No charges after girl (9) shoots dead instructor with Uzi
Police say no charges will be filed against a US gun range after a child lost control of an Uzi 9mm and accidentally shot dead an instructor
Published 28/08/2014 | 13:59
Police have said no charges will be filed against a gun range after a nine-year-old girl accidentally shot dead her instructor with an Uzi 9mm sub-machinegun
Police released a video of the lead up to the incident at the "Bullets and Burgers" range near Las Vegas, which was believed to have been filmed on a mobile phone by the girl's parents.
It showed her dressed in pink shorts, grey t-shirt and pumps, with her hair in a long braid, both hands clutching the Israeli-made weapon which was capable of firing 600 rounds a minute.
With the gun on "single shot" mode she fired several times at a target before instructor Charlie Vacca, 39, a former soldier, cheered and turned the gun to fully automatic.
Vacca, dressed in military-style camouflage trousers, was filmed telling the girl: "Turn this leg forward, there you go, just like that. Alright, go ahead and give me one shot. Alriiiiight! Alright full auto..."
The video then cut off but, according to police, the girl immediately lost control of the high powered Uzi as it recoiled and jumped skyward.
She maintained her grip but it raised up above her head and at least one bullet struck Vacca in his head. He was airlifted to hospital in Las Vegas where he was pronounced dead.
Mohave County Sheriff Jim McCabe described the full unedited video as "ghastly" and added: “The guy just dropped."
The girl was on holiday with her parents from New Jersey and they had stopped at Bullets and Burgers, which is in Arizona, between the Grand Canyon and Las Vegas, Nevada.
Sheriff McCabe said no one would be charged with a crime because the gun range was fully licensed.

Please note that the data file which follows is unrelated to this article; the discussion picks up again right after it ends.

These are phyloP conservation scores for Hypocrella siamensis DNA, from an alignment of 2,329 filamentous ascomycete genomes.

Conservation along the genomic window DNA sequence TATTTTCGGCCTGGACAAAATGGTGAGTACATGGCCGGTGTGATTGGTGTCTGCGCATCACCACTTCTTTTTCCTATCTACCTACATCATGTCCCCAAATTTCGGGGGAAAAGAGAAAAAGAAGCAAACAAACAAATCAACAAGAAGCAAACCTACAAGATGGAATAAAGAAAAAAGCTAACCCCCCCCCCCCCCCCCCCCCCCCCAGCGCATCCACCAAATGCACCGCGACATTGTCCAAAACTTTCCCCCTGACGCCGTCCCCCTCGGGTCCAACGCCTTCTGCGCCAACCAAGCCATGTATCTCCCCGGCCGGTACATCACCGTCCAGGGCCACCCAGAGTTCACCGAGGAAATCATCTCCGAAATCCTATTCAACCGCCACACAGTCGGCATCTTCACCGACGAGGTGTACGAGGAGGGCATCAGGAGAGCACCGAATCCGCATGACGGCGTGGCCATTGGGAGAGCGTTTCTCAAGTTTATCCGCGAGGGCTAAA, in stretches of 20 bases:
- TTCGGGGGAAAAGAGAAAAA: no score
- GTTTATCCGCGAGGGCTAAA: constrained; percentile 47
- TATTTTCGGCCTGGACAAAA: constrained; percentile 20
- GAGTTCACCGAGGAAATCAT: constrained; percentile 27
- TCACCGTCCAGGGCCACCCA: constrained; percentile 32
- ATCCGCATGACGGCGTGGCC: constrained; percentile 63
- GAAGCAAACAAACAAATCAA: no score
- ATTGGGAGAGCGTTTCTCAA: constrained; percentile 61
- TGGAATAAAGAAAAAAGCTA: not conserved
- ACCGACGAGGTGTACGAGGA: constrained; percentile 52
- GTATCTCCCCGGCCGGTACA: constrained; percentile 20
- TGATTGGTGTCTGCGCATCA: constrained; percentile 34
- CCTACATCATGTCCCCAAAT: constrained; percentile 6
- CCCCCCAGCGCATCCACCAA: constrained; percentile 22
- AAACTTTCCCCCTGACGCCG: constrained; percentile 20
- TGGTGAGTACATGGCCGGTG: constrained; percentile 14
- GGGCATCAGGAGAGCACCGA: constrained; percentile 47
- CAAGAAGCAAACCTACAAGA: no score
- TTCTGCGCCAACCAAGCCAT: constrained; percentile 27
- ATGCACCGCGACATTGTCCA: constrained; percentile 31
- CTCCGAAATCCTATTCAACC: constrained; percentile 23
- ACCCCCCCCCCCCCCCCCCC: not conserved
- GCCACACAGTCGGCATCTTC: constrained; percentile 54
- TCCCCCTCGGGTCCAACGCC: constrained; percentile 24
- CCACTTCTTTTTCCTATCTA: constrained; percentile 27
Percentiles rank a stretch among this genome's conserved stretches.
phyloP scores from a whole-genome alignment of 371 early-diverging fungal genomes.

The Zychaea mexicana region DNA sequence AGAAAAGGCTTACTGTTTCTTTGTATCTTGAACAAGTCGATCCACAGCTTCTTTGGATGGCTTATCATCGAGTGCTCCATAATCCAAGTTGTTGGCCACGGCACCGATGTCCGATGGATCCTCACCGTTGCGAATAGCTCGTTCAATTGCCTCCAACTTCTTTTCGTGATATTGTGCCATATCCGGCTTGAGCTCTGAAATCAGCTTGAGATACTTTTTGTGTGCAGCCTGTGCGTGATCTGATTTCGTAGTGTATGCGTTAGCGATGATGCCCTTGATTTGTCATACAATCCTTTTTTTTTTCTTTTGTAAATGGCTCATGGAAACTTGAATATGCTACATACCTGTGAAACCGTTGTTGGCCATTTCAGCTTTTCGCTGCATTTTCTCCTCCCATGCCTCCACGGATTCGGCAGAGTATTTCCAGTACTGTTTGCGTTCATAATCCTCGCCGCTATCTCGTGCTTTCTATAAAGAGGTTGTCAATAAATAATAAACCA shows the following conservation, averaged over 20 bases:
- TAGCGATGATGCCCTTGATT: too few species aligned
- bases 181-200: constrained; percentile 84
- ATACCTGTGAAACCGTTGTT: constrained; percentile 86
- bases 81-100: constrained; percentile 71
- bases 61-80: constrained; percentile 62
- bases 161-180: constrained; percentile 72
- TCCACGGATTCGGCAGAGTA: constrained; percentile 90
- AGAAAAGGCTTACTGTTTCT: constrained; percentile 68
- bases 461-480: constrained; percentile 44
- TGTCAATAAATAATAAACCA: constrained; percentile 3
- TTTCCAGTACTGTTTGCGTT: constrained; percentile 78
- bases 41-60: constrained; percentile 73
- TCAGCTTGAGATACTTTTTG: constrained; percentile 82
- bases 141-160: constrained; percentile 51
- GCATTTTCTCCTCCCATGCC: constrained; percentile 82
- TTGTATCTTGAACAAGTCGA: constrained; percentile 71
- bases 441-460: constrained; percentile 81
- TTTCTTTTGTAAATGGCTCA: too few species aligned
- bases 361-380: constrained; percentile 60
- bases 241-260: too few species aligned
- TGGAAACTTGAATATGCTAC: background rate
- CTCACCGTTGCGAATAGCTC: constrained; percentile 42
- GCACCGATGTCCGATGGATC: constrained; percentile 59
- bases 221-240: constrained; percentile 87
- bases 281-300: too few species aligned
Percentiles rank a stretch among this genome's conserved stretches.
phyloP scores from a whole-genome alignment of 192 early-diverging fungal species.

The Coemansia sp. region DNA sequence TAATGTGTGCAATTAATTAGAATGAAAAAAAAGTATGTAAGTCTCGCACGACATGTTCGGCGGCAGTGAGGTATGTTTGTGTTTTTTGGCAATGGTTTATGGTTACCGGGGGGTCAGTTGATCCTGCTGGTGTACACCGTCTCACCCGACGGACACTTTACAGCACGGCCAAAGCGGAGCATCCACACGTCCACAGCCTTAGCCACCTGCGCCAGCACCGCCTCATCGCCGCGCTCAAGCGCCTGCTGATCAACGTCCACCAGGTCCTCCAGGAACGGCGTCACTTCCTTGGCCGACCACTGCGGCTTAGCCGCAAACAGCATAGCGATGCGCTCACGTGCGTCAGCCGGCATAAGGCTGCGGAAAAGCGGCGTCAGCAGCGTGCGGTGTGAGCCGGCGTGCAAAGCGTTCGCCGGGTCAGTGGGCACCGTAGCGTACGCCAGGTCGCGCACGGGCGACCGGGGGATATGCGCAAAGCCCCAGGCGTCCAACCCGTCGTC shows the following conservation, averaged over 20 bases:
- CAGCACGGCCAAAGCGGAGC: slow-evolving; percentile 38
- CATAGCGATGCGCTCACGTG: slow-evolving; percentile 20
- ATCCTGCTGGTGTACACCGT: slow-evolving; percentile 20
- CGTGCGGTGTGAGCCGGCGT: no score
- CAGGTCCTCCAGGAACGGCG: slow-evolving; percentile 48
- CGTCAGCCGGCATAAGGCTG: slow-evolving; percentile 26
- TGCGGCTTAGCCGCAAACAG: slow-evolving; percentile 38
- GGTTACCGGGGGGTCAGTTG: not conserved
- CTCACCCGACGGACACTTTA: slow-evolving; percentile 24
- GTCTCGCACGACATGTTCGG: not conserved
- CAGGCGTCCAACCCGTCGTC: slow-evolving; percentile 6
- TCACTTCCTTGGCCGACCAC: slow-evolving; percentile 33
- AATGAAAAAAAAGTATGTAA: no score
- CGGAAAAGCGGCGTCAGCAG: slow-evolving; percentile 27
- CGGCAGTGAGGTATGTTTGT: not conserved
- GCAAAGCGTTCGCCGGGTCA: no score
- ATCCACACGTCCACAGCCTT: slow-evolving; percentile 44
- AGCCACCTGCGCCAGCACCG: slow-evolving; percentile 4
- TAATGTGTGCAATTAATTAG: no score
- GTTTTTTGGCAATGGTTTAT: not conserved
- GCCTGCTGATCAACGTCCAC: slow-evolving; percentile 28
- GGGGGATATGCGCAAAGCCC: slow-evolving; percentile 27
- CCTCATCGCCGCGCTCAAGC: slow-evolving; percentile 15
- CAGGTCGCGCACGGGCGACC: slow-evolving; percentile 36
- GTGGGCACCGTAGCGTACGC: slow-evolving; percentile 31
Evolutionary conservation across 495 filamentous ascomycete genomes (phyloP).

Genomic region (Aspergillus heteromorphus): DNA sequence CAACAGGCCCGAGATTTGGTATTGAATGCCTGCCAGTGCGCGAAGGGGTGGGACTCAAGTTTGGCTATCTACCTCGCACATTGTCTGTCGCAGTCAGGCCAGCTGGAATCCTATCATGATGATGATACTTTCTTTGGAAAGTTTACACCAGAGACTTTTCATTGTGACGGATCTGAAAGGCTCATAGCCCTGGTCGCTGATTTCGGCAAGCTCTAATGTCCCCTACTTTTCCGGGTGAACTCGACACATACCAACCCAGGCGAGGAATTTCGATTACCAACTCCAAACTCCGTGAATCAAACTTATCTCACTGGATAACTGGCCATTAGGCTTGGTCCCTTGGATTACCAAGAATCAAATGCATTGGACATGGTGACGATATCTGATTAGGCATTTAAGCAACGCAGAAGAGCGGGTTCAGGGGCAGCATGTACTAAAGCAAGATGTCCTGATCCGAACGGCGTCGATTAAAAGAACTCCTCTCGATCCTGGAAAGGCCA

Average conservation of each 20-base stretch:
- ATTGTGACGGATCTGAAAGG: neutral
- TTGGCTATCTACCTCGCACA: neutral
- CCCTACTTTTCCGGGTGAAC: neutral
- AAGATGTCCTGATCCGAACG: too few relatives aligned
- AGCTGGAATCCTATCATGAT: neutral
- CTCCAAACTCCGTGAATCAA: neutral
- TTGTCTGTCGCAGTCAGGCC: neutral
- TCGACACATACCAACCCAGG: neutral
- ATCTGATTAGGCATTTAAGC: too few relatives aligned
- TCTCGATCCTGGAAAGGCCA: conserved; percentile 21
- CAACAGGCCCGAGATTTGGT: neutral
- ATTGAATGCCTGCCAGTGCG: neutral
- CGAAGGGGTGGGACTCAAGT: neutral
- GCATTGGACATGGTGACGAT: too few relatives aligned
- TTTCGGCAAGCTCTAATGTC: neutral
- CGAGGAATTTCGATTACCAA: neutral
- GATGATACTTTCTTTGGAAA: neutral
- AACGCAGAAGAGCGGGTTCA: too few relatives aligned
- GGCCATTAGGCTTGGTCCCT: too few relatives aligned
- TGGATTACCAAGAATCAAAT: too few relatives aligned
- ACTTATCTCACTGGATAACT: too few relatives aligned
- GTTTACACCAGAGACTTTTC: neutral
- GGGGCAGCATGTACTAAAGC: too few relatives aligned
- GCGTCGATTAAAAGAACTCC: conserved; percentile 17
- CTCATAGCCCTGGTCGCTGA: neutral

It is illegal for children under the age of 18 to carry a gun in Arizona but the rule does not apply on private property, or if the youngster is accompanied by a parent or certified instructor.
Gun ranges can make a discretionary decision on whether to instruct children in automatic weapons.
According to its Facebook page Bullets and Burgers says: "We separate ourselves from all other Las Vegas ranges with our unique Desert Storm atmosphere and military style bunkers. At our range, you can shoot FULL auto on our machine guns. Let ‘em Rip!"
Sam Scarmardo, who runs Burgers and Bullets, said it was common for gun ranges to instruct children on weapons like Uzis.
He said: "The established practice at most shooting ranges is eight-years-old and up with parental supervision. We instruct kids as young as five in .22 rifles. They are under the supervision of their parents and our range masters.
"We really don't know what happened. Our guys are trained to basically hover over people when they're shooting.
"If they're shooting right handed, we have our right hand behind them ready to push the weapon out of the way. And if they're left handed the same thing."
Friends described Vacca as "very conscientious and very professional" and a "great guy, with a great sense of humour."
Mr Scarmardo said: "I just ask everybody to pray for Charlie. And pray for the client. She’s going to have a hard time."
A spokesman for the Sheriff's office said: "Further investigations determined the girl pulled the trigger on the automatic Uzi, the recoil sent the gun over her head and the victim was shot."
Ronald Scott, an Arizona-based gun safety expert, said range instructors usually keep their hands on high powered weapons when children are firing them.
He said: "You can't give a nine-year-old an Uzi and expect her to control it."